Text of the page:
Dietary supplement have been a part of the global market consciousness for over 3 decades now. It started in the late ’80s with the aftermarket effect coming around with the aerobics and bodybuilding crazy. Everybody wanted to be like Cindy Crawford. Everybody wanted to be like Arnold. What came with that era was a whole branch of science and consumer experimentation. This brought about new and improved formulations for virtually any kind of athlete. In this article, we’ll separate some myth from fact, and offer some juicy bits to take with you as you shop around for your favorite supplements.
The only dietary supplement that has been proven to increase muscle mass is creatine. Creatine monohydrate and its other forms have been extensively studied in the lab to the point where an observable difference in size and leanness can be empirically documented. Other supplements hint at the possibility of you being able to increase muscle mass. According to expert Nutritionists from Supplement First, quality creatine is the only one that’s been proven to work. For the purpose of this article, “protein” and all its forms do not fit under the classification of “muscle building supplement” due to the biological fact that increasing this macromolecule will have a direct translation to muscle mass.
Fish oil has been another staple for years, now. Fish oil has so many wonderful properties, especially in the decreasing of overall systemic inflammation. When we talk about fish oil, what we really mean is ALA, EPA, and DHA. These three are some of the most important Omega-3 fatty acids and comprise the building blocks for your cells’ hydrophobic phospholipid bilayer. That means without Omega-3 fatty acids, your body has a much harder time repairing and renewing new cells. Because of this, it has been postulated that their direct availability may have an effect on the repair of human cardiovascular damage, although the specific mechanism of action hasn’t been directly observed.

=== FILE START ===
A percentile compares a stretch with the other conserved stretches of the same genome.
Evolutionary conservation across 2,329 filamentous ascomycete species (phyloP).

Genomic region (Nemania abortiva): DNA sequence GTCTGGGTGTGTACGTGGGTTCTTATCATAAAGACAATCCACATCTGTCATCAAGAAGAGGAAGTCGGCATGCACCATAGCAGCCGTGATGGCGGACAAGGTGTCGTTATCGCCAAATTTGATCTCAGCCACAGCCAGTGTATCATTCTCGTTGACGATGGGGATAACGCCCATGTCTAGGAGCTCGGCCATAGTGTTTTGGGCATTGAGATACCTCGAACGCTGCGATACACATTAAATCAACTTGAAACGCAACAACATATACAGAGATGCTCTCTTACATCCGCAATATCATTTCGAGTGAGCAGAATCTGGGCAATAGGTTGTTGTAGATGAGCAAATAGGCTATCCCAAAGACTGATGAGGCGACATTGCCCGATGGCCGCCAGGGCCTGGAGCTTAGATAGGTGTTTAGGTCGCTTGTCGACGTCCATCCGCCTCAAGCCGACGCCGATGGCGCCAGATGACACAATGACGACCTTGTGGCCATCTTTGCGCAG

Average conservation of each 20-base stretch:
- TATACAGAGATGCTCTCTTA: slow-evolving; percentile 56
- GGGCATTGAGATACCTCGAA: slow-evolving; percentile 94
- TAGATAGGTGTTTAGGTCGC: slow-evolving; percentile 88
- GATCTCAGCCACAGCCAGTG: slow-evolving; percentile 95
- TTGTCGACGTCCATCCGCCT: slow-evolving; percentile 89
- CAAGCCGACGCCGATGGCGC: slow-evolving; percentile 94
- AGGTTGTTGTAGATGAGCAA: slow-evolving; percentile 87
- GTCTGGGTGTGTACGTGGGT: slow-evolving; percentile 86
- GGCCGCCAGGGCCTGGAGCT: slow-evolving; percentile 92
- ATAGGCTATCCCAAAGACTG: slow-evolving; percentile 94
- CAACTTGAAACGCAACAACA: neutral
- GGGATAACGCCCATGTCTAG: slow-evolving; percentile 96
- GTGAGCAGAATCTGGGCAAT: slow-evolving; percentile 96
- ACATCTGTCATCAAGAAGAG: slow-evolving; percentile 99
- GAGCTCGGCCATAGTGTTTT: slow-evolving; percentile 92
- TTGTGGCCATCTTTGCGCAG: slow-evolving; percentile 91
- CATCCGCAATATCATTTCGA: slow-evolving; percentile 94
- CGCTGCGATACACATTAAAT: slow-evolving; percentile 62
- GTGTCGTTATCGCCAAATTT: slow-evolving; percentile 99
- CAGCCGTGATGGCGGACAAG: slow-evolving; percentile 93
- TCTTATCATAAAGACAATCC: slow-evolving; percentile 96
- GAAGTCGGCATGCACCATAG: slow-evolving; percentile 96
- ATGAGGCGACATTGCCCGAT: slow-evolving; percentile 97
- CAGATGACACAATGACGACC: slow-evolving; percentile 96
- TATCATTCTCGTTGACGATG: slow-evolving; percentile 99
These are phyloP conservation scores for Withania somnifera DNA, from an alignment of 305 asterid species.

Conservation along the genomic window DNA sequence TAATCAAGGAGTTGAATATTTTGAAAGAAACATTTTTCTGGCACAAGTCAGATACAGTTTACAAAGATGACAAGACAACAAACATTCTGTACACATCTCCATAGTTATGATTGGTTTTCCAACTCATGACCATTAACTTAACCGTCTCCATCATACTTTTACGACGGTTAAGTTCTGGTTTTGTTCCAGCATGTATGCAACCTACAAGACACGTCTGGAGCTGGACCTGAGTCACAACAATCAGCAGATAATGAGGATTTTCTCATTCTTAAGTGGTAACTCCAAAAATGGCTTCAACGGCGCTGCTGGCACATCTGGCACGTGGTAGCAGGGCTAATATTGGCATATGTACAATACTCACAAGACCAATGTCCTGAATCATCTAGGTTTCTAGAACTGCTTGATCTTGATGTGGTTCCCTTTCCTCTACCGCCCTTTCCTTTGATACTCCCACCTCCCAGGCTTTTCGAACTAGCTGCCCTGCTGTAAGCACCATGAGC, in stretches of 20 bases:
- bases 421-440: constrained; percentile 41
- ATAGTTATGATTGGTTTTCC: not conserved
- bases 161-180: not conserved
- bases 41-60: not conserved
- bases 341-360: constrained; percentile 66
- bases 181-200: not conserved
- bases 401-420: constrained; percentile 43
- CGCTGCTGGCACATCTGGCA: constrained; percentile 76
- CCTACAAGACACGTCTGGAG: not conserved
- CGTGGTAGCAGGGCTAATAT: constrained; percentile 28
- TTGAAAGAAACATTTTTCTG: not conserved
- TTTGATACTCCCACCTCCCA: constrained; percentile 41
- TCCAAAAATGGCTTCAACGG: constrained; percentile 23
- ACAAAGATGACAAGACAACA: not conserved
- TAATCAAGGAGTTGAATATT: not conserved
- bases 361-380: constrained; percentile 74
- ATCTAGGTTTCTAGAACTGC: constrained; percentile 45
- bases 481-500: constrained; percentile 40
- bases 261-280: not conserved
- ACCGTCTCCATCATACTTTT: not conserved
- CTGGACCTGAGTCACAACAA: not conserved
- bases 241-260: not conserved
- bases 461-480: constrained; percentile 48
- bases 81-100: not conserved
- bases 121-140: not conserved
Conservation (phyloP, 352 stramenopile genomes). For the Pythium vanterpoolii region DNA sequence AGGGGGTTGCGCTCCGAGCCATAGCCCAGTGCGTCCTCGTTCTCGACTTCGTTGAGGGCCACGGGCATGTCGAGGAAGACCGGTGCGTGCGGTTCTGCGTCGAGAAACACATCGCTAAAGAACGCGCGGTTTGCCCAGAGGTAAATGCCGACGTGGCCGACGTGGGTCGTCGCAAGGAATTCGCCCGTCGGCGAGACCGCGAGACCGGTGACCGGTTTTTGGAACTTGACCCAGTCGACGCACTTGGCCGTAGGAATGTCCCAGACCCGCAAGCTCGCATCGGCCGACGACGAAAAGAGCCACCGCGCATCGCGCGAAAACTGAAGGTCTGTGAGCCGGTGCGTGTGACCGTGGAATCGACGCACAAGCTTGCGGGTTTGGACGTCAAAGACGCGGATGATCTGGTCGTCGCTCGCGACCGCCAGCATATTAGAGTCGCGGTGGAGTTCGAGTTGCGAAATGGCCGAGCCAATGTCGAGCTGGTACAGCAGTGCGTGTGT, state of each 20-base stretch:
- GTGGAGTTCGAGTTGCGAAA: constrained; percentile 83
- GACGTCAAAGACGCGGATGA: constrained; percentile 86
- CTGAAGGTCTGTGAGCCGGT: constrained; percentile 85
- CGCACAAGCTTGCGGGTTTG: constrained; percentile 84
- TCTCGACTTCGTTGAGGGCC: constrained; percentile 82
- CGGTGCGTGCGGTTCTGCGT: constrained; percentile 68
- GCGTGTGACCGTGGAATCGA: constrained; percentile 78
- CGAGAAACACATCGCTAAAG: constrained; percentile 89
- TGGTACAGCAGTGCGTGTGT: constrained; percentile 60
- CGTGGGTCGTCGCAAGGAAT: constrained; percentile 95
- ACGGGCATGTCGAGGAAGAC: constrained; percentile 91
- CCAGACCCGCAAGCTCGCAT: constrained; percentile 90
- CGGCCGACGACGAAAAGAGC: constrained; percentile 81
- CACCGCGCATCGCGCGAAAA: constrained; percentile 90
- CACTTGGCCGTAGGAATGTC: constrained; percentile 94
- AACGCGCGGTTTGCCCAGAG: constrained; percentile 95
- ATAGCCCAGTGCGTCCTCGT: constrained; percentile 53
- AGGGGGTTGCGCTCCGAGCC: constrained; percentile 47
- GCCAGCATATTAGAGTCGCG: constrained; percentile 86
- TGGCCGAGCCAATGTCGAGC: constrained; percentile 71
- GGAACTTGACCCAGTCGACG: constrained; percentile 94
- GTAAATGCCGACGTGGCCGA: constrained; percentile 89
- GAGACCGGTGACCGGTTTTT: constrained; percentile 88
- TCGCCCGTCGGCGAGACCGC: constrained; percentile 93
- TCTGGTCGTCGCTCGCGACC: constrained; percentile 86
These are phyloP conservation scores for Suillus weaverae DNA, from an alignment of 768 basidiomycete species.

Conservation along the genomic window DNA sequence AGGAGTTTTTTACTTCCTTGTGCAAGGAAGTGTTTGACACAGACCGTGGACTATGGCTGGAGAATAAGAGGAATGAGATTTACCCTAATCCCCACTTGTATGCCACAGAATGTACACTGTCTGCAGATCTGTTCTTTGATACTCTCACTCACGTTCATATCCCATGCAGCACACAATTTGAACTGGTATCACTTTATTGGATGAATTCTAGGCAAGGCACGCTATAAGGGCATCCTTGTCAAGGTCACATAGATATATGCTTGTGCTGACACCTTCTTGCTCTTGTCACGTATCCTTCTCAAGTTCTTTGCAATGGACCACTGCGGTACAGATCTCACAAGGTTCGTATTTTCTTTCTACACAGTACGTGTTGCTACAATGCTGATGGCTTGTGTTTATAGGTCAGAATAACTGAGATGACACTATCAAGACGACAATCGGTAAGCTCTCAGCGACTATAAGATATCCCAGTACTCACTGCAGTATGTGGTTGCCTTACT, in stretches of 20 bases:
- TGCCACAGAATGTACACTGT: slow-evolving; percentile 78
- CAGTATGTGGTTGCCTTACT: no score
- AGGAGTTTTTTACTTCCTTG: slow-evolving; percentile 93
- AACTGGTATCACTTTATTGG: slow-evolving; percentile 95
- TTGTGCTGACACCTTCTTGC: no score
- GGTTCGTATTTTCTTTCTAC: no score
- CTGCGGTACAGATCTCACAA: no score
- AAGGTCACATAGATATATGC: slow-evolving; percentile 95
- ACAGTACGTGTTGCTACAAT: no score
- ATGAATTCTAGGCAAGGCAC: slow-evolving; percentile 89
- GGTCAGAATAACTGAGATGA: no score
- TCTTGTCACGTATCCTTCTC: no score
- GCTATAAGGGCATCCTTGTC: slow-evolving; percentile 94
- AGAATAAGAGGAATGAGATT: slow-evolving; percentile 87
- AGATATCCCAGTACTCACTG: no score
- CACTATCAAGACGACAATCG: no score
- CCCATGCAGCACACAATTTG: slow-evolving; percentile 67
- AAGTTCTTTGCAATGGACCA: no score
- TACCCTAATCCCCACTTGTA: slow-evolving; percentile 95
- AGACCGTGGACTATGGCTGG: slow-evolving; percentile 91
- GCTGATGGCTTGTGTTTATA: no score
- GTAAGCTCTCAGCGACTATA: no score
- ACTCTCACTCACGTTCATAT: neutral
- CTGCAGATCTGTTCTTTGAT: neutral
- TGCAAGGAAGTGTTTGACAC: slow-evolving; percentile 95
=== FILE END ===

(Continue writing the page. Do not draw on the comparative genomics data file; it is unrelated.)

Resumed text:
Diet And Micronutrient Gaps
When it comes to fat loss, there is only one proven dietary supplement to do it effectively: eat less and move more. It doesn’t matter if you eat a Big Mac a day or ten bowls of spinach. If you eat significantly under your Basal Metabolic Rate, you’ll lose weight. Now, with that said, the quality of food affects the efficiency in who your body utilizes nutrients. This is primarily due to micronutrient function in one’s diet affecting metabolic and hormonal processes. Losing fat is different than body recomposition. If you’re looking to stay objectively healthy while on a diet, a vegetable supplement like a “green” smoothie powder can fill in the gaps and even out the micronutrient downfalls of all your favorite crash diets.
Supplements were never meant to be a quick fix. That’s why they’re called what they are called. They’re not replacements for a good diet and exercise plan. The addition of supplements, however, can help speed up the process as well as help maintain physique throughout your cutting, bulking, or various stages of body recomposition. If you use them wisely, you’ll notice your benefits a lot faster than you expected.